1. …your church’s spiritual disciplines foster these themes. So often the church’s spiritual disciplines are egocentric and narcissistic. Even listening to contemporary Christian music most of the songs talk about you, me, or I and leave out the community. Look at Acts 2 and you see they did things together for the purpose of the church. The Lord’s Supper was a mockery in Corinth because…wait for it…they were neglecting others.

So what do you think of these ten things McKnight discussed? Does your church look like them?

[1] Based off of Michael Gorman’s 2001 book Cruciformity: Paul’s Narrative Spirituality of the Cross

The most important question you will ever ask.

A few years ago I read a book by Andy Stanley called The Best Question Ever and he states that the most important question to ask is, “What is the wise thing for me to do?” He framed it well asking people to look at their past experiences, present circumstances and future desires allowing them to formulate what would be the best choice given the broad array of data. It is indeed a good question but I don’t think it is the BEST question one could ask.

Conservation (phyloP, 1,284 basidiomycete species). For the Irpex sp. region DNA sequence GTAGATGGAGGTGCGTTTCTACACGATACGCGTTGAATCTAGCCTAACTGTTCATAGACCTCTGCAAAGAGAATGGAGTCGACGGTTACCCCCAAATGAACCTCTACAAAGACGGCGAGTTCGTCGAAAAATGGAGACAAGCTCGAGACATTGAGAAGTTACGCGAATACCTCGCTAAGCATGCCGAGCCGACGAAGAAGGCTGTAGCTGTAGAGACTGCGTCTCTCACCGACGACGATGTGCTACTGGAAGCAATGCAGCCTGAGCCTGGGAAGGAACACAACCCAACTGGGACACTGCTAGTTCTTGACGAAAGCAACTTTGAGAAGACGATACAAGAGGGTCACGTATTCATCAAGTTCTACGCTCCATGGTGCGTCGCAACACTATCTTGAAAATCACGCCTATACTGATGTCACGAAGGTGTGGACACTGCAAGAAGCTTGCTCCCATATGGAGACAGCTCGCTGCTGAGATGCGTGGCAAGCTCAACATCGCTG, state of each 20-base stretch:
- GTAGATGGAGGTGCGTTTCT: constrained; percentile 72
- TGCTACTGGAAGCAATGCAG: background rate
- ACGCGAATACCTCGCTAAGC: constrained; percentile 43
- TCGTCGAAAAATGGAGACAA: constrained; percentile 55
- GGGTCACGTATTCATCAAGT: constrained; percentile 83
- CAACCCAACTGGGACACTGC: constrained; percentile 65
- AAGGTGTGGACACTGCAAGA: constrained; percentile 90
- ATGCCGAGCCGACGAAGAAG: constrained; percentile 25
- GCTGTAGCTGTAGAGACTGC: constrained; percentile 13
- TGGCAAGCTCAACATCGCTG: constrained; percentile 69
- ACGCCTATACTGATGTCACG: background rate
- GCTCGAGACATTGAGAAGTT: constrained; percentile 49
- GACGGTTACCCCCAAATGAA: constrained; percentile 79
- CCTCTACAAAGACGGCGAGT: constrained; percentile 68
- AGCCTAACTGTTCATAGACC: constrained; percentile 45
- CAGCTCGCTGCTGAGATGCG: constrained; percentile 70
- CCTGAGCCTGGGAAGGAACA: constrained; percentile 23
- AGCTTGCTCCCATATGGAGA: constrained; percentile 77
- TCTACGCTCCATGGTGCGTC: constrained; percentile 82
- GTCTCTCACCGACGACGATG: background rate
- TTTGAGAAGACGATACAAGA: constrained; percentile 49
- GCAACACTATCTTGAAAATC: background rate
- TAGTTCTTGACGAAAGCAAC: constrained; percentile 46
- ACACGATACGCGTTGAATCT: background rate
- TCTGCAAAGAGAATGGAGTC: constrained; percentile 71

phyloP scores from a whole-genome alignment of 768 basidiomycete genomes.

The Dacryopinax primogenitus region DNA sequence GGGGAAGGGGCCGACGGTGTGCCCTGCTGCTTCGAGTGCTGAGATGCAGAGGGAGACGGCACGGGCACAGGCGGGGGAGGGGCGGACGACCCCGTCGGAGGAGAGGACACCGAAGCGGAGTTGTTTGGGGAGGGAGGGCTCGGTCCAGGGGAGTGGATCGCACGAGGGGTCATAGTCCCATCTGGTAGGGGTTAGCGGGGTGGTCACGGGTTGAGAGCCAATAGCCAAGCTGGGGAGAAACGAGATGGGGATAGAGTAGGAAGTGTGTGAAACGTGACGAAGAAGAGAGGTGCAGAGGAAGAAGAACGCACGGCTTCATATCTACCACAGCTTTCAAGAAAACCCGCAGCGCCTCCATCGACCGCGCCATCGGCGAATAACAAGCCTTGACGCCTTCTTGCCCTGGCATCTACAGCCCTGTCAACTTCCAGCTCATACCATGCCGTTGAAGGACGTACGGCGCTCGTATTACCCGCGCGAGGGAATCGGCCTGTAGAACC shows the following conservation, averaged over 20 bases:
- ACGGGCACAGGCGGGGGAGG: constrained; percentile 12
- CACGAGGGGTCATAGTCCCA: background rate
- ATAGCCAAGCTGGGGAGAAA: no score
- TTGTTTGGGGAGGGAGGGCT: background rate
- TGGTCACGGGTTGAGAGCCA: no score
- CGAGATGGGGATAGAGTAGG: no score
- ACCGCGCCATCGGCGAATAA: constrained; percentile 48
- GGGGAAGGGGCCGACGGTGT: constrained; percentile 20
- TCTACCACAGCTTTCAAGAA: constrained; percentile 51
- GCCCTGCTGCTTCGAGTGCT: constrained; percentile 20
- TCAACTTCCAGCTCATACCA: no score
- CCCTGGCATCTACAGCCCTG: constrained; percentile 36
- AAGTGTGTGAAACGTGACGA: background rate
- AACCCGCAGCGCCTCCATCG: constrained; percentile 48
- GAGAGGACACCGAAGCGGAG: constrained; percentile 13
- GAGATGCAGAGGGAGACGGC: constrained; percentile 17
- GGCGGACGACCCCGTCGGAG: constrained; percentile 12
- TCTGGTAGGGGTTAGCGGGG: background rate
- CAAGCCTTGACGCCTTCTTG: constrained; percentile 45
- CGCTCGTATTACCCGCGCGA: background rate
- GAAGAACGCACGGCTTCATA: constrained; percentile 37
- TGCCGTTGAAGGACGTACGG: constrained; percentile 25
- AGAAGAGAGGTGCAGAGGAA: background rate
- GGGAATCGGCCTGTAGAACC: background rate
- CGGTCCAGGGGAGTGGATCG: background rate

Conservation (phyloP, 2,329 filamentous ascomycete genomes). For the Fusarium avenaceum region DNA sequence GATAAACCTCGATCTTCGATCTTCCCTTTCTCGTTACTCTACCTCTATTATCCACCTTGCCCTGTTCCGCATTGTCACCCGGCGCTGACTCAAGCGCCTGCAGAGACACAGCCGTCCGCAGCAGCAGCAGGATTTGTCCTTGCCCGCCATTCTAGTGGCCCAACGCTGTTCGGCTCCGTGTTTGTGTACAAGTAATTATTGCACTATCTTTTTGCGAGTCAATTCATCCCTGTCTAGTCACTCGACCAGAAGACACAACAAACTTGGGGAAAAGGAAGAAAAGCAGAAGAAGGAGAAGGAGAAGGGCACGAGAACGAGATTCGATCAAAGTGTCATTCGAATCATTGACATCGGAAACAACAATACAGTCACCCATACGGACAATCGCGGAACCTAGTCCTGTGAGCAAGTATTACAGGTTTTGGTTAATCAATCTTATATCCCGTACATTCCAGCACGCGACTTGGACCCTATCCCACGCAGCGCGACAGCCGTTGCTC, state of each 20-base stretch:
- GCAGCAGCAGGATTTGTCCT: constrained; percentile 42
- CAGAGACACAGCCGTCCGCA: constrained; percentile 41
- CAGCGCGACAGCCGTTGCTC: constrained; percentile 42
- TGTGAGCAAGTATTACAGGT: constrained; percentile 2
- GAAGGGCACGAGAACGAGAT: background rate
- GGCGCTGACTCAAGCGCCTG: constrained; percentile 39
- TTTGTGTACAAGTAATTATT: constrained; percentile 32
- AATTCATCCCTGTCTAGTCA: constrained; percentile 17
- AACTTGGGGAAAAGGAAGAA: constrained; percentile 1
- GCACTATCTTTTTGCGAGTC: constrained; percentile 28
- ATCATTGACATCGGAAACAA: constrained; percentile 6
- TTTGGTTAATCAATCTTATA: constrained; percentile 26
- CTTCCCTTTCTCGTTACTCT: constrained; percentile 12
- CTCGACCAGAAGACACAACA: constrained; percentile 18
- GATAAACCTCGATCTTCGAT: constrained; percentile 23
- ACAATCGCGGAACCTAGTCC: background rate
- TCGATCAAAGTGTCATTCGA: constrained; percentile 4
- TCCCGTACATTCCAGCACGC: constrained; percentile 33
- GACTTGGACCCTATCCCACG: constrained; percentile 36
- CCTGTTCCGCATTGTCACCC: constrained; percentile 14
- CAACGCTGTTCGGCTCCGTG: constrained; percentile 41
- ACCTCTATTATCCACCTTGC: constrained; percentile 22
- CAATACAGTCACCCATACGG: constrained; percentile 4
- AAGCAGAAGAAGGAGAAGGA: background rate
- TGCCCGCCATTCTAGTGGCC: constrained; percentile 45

I guess it depends on your context as to what the most important question is. The dominant narrative in the West seems to be that of capitalism, progress and power. So maybe the most important question to many in the West is, “What will make me most successful?” Success is quantified then in numbers be it the amount of assets you have, the size of your house, the position you hold in the company and on and on. I wonder though if there is an important question that spans cultures and is something all of us could answer.

In two days I read Viktor Frankl’s magnum opus Man’s Search for Meaning and I think it has changed my life. Frankl was a concentration camp survivor who chronicled his experience and how, even in the worst of circumstances, one can find meaning. Frankl was a renown psychiatrist and his approach to therapy was called logotherapy was based on three concepts:

  • Freedom of Will
  • Will to Meaning, and
  • Meaning in Life


So the question then that I think is the most informative is this: What is the meaning of my life? Perhaps you remember Rick Warren famously saying in his book Purpose Drive Life the question, “What on earth am I here for?” It is a similar meaning. Frankl notes: